The recent rejection of an attempt to dismiss emotional distress claims offers a prescient reminder of the wide breadth of claims a toxic tort plaintiff may prosecute, and the array of damages that may be recoverable.
Judge Alison Nathan of the United States District Court for the Southern District of New York recently issued a decision refusing to dismiss claims for negligent infliction of emotional distress, in an action where two pest control contractors alleged exposure to toxic pesticides within Starbucks’ New York City coffee shops.
In Fox, et al. v. Starbucks Corp., Plaintiffs Paul D’Auria and Jill Shwiner sued Starbucks Corp. (”Starbucks”), alleging exposure to dichlorvos (2,2-dichlorovinyl dimethyl phosphate or “DDVP”) found in pest control products produced by Spectrum Brand Holdings, “No-Pest Strips” and “Hot Shot No-Pest 2.” Plaintiffs allege DDVP exposure poses a host of human health hazards, ranging from dizziness to death, and that they warned Starbucks management the pest control products were unsuitable for deployment near food, beverages, and occupied areas. Plaintiffs claim Starbucks management and personnel nonetheless continued to routinely use numerous sets of the DDVP-containing products.
Starbucks moved to dismiss Plaintiffs D’Auria’s and Shwiner’s negligent infliction of emotional distress claims pursuant to FRCP § 12(b)(6), arguing the emotional distress claims lacked the “guarantee of genuineness” required under New York state law. The Court rejected the argument and held that it was plausible the Plaintiffs would fear for their safety, given the significant health hazards allegedly posed by exposure to DDVP.
Further, Starbucks argued that it was doubtful that the Plaintiffs would choose to continue working while being afraid for their safety. The Court discarded that argument, citing potential personal or economic reasons for the Plaintiffs’ employment.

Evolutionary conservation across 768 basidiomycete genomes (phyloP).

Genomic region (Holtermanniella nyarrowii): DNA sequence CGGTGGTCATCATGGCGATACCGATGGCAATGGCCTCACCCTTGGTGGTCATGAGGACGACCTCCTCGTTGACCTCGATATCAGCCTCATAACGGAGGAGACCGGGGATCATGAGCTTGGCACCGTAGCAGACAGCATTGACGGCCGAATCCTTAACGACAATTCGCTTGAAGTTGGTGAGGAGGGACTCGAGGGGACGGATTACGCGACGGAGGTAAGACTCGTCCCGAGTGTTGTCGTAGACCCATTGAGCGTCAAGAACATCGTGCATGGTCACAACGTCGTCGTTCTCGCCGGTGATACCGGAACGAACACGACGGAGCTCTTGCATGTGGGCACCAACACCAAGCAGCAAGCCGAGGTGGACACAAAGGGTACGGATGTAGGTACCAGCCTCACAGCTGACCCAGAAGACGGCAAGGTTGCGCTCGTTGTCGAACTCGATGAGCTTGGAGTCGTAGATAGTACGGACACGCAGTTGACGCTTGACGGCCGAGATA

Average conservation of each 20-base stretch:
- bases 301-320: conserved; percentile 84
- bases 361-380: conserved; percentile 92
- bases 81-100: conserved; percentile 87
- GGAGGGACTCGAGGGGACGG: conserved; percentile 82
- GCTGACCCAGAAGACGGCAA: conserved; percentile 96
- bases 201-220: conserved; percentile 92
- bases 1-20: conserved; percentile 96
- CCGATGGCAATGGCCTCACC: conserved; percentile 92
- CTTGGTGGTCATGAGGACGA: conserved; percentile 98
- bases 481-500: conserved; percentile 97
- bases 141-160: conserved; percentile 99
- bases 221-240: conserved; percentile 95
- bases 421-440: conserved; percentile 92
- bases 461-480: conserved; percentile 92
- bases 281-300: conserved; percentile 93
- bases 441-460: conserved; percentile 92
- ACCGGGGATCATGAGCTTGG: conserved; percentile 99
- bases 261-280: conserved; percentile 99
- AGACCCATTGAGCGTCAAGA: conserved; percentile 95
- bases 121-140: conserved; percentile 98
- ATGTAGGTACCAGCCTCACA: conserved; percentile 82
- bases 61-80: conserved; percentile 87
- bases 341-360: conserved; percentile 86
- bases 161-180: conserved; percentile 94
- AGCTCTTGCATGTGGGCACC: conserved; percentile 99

Starbucks also argued the claims were barred by New York state’s prohibition on contractor recovery for injuries caused by hazards the contractor was hired to address or were inherent in the removal work. As Starbucks argued, exposure to pesticides was an essential part of the pest removal work the Plaintiffs were hired to perform. The Court drew a fine distinction to reject the argument, noting that the pleadings referred to work to address pests and deficiencies that led to pests, rather than work to remove the toxic-exposure hazards created by Starbucks’ alleged use of the DDVP-containing pesticides.
Additionally, Starbucks argued it did not breach a duty of care to Plaintiffs D’Auria and Shwiner, because its operations manual forbid use of DDVP by Starbucks’ suppliers and vendors. The Court noted that the alleged pervasive, recurring, and hazardous pesticide use may have required Starbucks to take greater corrective action. Further, Plaintiffs alleged that a Starbucks compliance specialist dismissed complaints regarding the “No-Pest Strips.” The Court noted that if true, this would mean Starbucks as a whole did not entirely disclaim the use of dichlorvos in its coffee shops.
The action also involves the claims of Plaintiff Rafael Fox, a former Starbucks employee whose claim for negligent infliction of emotional distress was dismissed without opposition as barred by New York state’s workers compensation statute.
The case is Fox, et al. v. Starbucks Corp., case number 1:19-cv-04650, in the U.S. District Court for the Southern District of New York. Exposure to “No-Pest Strips” in New York Starbucks coffee shops is also at issue in a separate class action suit, also pending before Judge Nathan.